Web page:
While all this was going on, Christmas came with that hope always springing new from the coming of our God, and with it, yet another “first” here on Mount St. Francis (yes, we do still have them, even in our fourth year here!). This time, it was our first ever celebration of the Holy Night with a Dominican priest at our altar in the person of Father Kevin McGrath, O.P. Father is librarian at the Dominican House of Studies in Washington, D.C., and was actually fulfilling a long-awaited “first” of his own: he had never before had the opportunity to preside at the Christmas Midnight Mass. Gifted as he is with a beautiful singing voice, Father had always before been assigned to lead the schola or else to celebrate some other Mass that day. And so, when Mother contacted his friary about our need, Father was happy to offer his services, making this year’s celebration memorable for both of us. We discovered that, besides being librarian, Father teaches an introductory course to St. Thomas Aquinas. We were so delighted at this discovery that he has promised to return to share a few things with us at some time in the future.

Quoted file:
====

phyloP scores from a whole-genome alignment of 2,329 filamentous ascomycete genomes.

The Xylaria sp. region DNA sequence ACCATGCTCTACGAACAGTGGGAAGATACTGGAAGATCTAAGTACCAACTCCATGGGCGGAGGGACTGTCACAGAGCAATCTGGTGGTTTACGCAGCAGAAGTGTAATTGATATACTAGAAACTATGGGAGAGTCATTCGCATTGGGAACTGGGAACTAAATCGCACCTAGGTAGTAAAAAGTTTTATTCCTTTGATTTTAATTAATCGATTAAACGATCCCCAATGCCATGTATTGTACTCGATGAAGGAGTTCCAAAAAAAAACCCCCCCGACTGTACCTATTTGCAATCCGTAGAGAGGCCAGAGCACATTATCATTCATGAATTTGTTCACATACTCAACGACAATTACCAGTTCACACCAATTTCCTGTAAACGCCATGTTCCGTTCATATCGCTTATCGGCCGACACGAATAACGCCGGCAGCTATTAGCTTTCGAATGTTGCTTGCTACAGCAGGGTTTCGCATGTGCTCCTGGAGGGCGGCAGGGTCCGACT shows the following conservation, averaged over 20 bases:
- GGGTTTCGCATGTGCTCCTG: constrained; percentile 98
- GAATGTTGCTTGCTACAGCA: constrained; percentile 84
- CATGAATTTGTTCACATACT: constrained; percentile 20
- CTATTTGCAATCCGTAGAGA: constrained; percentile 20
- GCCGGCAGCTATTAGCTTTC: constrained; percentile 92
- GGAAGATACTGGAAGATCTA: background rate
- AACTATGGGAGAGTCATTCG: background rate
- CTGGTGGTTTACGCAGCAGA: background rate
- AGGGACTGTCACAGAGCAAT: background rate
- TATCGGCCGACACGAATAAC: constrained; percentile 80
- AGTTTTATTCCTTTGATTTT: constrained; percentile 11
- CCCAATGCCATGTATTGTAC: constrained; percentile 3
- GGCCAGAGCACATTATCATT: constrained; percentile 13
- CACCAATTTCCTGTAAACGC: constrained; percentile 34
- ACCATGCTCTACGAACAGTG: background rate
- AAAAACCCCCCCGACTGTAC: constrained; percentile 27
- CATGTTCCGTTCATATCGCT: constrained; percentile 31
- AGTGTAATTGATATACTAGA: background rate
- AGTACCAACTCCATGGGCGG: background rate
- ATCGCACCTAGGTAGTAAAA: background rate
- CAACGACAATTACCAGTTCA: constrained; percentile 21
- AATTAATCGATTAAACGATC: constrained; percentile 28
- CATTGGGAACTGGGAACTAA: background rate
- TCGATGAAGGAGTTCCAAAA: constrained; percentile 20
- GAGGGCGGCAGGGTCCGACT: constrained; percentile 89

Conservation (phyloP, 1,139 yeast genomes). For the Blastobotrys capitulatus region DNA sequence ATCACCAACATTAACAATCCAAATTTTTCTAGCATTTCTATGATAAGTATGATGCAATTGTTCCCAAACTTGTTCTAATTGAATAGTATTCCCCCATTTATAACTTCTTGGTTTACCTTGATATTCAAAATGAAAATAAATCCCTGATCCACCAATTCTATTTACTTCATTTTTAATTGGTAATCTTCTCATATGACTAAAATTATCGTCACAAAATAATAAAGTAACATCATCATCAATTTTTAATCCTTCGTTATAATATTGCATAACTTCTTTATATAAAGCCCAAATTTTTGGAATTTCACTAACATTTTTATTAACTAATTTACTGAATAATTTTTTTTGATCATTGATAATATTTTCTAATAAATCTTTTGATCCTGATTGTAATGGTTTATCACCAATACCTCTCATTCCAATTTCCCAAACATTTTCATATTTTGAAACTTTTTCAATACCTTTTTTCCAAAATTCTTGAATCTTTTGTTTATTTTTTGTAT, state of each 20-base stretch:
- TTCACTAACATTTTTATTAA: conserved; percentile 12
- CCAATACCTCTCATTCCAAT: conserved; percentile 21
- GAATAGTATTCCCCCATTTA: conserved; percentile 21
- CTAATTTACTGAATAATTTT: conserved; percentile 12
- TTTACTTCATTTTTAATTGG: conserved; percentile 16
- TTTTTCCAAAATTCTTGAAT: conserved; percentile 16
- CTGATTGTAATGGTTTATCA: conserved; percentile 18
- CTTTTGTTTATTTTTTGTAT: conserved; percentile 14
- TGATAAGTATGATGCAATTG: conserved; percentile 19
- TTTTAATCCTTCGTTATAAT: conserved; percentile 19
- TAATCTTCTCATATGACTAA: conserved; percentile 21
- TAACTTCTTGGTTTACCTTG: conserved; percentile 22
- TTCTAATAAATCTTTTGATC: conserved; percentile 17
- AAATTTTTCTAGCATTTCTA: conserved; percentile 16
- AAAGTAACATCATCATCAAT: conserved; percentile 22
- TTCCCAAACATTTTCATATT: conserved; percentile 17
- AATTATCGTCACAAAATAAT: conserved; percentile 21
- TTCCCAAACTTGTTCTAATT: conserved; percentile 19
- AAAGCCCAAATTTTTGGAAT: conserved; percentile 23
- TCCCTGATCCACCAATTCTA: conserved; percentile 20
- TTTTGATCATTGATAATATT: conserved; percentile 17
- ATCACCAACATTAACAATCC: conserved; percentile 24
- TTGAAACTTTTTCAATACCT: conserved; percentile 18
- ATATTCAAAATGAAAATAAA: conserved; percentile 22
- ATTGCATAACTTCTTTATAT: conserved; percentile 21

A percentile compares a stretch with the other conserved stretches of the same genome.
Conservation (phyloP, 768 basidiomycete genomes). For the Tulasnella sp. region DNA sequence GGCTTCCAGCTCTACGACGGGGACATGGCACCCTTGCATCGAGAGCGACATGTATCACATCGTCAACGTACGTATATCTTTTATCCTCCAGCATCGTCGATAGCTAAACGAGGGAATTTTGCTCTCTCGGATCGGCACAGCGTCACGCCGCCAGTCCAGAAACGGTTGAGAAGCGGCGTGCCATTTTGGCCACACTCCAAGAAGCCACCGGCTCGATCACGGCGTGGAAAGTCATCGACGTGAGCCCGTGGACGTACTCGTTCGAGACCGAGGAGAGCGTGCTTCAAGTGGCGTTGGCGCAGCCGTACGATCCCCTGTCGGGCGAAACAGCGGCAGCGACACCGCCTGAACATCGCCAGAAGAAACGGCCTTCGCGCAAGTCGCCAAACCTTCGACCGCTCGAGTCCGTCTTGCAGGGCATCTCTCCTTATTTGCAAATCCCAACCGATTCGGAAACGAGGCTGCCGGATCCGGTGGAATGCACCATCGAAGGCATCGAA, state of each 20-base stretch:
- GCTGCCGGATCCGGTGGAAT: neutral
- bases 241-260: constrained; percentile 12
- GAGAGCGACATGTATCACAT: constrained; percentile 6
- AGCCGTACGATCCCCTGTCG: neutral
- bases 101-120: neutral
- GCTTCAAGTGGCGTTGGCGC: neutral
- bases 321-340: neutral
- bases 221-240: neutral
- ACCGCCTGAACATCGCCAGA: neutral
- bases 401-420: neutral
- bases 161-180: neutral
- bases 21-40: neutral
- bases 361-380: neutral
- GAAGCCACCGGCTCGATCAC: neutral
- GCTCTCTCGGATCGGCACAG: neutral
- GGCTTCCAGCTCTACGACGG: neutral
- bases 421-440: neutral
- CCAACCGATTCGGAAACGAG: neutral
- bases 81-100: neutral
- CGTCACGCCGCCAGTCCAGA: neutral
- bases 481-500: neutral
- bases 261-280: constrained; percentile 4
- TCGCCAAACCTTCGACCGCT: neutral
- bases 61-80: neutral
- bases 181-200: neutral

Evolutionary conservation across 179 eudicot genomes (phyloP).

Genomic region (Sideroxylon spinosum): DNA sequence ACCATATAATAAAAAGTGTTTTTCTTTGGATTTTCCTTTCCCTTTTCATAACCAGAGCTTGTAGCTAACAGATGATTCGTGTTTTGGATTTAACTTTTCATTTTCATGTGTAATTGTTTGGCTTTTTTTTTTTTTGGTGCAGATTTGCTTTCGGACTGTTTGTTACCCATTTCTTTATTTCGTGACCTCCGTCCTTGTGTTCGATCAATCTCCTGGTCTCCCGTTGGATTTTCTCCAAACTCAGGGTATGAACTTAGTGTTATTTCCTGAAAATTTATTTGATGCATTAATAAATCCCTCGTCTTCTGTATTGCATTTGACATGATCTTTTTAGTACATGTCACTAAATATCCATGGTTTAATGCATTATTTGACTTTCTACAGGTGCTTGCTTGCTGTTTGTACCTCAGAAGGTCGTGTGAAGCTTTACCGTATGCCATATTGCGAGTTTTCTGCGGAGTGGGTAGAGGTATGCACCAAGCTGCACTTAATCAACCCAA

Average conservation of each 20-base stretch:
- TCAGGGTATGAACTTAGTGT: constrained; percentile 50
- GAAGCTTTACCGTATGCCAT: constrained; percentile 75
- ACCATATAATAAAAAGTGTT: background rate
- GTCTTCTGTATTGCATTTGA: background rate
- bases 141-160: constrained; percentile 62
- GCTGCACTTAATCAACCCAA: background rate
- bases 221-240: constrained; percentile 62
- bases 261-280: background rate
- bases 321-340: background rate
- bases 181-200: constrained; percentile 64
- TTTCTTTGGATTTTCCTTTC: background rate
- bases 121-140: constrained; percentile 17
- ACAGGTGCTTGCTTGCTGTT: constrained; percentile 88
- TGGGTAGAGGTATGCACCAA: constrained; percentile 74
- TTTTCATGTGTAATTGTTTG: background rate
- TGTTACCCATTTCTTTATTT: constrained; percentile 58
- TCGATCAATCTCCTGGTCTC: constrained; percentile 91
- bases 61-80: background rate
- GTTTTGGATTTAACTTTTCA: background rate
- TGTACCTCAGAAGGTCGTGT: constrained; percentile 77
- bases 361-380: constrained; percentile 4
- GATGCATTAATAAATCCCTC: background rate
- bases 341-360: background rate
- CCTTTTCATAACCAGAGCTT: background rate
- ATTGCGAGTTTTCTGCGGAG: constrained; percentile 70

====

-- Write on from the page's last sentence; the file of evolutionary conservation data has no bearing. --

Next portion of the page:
Speaking of sharing, we have been blessed once more through our shared sisterhood among our federated Poor Clare monasteries. Our St. Louis sisters have gifted us with the presence of their Sister Mary Rose for three months to help with our infirmary duties, bringing her own experience in caring for several of their sick sisters in time past to enrich our own. We can never be grateful enough for the help we have received these last few years from them and from you all as we grow in age and (hopefully) in grace as we look forward in hope to that blessed place awaiting us which the Lord Himself has prepared by means of His Paschal mystery.